For a given semiconductor compound, the maximum operational speed of a transistor is governed pretty much by its gate thickness. Capacitance and impurities along with lithography precision and accuracy are the culprits. Shrinking gate sizes and growing crystals with greater purity has driven operational speeds upward significantly over the years. An equivalent set of issues plagued vacuum tube development a century ago. The physical spacing of grid elements wrt each other as well as to the cathode and plate placed an upper limit on amplification bandwidth. As always, judicious study of the underlying causes led to the development of new designs that, along with improved manufacturing techniques, overcame existing barriers and, also as always, exposed yet a new set of limiting criteria for conquering. That's the way of science and engineering. This advertisement from a 1954 edition of Radio & Television News featured breakthrough development by Western Electric of the 436A vacuum tube for tripling the number of voice calls that could be sent over a single coaxial transmission line.
Bell Telephone Laboratories Ad
Splitting Hairs to Speed Calls
This coaxial system electron tube amplifies more voices at the same time because of wider frequency band - made possible by bringing grid and cathode closer together.
Grid is shown above on left. Picture at right, enlarged 15 times, shows how wires are anchored by glass bond. They will not sag despite nearness of red-hot cathode.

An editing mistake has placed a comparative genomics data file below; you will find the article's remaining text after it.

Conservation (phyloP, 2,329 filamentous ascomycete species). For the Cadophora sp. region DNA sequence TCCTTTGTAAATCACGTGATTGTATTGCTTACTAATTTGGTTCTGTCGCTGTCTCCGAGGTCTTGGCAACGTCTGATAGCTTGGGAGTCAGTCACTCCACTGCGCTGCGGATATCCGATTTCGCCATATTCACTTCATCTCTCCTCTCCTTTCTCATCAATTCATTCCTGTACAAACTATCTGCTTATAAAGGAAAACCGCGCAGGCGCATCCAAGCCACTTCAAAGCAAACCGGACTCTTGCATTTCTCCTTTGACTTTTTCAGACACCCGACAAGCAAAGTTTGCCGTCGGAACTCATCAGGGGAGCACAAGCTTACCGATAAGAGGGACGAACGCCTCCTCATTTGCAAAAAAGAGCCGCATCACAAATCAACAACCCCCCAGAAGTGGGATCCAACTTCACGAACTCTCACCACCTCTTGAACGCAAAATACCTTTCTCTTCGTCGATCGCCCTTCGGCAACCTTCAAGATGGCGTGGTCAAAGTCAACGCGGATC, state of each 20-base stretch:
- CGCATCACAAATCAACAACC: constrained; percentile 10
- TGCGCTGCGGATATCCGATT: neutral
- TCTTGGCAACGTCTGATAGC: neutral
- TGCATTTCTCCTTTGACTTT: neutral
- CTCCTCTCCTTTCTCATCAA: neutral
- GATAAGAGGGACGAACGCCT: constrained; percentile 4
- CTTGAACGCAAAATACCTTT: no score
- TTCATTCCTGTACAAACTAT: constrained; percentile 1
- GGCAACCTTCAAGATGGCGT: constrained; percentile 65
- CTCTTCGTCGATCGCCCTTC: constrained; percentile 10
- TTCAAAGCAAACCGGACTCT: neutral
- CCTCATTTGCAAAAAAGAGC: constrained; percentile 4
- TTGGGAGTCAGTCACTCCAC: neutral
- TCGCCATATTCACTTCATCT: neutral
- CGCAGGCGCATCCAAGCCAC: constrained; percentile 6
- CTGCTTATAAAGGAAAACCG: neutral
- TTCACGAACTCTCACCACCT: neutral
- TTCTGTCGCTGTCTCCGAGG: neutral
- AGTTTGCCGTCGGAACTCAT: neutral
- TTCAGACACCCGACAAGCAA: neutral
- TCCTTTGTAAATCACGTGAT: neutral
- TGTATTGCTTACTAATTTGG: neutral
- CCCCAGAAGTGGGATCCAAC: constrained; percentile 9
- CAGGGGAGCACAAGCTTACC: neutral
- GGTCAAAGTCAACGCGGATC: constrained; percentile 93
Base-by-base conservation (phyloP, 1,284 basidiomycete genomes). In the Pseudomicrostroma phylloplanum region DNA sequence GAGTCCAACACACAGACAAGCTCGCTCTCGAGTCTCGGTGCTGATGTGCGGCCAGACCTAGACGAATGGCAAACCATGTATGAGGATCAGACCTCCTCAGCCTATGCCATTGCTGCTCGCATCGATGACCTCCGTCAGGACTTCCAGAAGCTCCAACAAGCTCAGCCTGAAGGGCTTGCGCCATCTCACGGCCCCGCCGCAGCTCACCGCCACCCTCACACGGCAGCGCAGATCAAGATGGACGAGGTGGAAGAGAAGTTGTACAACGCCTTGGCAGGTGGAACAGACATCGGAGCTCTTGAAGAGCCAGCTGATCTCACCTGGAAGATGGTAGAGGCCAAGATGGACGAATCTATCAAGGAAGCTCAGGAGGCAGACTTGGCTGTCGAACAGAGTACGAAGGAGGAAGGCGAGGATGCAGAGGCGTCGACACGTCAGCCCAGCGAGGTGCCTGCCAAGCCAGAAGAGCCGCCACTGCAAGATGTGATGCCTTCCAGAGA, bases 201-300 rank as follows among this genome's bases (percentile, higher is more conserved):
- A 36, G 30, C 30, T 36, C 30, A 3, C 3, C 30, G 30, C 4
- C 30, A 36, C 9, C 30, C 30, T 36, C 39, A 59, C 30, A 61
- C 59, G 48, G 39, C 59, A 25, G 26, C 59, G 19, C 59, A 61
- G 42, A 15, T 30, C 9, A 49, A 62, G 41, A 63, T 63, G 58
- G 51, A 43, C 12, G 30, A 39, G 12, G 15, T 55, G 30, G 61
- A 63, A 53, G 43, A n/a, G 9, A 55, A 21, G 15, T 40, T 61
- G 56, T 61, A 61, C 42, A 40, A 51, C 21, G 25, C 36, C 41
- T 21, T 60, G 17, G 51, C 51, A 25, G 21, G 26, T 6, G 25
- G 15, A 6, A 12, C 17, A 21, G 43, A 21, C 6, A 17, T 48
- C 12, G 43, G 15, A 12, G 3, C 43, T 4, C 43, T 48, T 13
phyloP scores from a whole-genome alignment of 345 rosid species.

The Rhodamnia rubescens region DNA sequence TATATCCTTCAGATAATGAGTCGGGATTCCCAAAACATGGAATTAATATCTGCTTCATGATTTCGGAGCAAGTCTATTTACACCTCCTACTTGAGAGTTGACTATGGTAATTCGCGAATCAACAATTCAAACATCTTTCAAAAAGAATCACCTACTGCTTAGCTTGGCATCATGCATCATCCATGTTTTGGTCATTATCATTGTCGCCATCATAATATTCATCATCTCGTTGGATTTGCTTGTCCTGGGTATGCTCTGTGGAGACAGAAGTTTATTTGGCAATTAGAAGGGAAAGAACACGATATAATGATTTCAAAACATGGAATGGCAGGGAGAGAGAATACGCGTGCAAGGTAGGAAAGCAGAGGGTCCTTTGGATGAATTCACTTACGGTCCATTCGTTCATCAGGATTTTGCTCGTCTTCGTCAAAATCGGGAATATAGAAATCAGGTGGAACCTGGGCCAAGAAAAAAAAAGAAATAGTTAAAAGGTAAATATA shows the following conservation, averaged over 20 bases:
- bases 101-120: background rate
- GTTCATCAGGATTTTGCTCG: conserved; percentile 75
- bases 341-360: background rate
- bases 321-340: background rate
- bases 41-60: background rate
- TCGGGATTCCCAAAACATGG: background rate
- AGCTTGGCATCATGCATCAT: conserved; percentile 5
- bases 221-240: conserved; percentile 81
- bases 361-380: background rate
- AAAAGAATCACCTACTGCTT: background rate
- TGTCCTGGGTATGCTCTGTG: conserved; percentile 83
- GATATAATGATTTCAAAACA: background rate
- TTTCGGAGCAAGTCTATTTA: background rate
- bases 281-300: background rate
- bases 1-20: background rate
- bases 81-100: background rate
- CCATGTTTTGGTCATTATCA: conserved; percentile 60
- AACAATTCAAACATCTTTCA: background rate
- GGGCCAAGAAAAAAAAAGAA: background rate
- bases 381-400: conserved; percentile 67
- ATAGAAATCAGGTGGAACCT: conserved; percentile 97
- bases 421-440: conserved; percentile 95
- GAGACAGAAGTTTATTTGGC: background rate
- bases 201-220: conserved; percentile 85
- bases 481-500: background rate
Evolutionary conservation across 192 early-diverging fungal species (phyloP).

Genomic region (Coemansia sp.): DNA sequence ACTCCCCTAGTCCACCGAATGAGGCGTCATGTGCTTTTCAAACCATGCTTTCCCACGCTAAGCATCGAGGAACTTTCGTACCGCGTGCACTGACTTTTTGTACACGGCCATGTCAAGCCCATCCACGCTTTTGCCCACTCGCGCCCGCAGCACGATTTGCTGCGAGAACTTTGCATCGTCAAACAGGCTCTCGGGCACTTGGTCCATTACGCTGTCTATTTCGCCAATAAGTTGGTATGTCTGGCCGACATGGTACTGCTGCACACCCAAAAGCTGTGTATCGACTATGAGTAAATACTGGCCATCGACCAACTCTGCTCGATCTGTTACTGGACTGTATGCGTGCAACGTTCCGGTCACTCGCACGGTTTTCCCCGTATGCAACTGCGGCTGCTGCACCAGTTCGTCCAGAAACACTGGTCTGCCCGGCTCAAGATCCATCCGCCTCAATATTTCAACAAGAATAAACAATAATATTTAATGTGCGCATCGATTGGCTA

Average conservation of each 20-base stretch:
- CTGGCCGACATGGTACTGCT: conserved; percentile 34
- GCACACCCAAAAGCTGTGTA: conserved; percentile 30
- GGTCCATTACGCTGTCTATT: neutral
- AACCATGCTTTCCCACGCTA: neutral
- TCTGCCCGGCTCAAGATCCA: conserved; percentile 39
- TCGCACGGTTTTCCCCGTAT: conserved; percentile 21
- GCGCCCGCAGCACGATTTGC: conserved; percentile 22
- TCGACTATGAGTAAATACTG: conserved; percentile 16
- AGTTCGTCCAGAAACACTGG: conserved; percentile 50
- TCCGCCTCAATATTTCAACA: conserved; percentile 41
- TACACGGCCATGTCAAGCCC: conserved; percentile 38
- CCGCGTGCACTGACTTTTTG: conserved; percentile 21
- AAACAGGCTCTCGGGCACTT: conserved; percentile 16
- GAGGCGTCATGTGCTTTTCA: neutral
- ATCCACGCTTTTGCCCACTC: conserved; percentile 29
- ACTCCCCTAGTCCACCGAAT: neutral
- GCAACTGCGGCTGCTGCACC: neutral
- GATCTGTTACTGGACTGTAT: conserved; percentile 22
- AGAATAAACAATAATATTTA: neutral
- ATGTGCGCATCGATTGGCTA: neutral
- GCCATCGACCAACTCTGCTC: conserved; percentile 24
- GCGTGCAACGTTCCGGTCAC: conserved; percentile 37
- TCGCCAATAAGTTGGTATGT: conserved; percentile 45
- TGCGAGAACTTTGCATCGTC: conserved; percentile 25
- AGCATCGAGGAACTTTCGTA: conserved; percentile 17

To triple the voice-carrying capacity of coaxial cable, Bell Laboratories engineers had to create new amplifying tubes with the grid placed only two-thirds of a hair's breadth from the cathode. Furthermore, the grid wires had to be held rigidly in position; one-quarter of a hair's shifting would cut amplification in half.
Working with their Bell System manufacturing partners at Western Electric, the engineers developed precise optical means for measuring critical spacing insulators. On a rigid molybdenum grid frame they wound tungsten wire three ten-thousandths of an inch thick. To prevent the slightest movement they stretched the wire under more tension for its size than suspension bridge cables, then bonded it to the frame by a new process.
The resulting tube increases coaxial's capacity from 600 to 1800 simultaneous voices - another example of how Bell Telephone Laboratories research helps keep your telephone system growing at the lowest possible cost.
Bell Telephone Laboratories
Improving telephone service for America provides careers for creative men in scientific and technical fields
Click on the thumbnail to the right to view the original 436A datasheet that is still on the Western Electric website.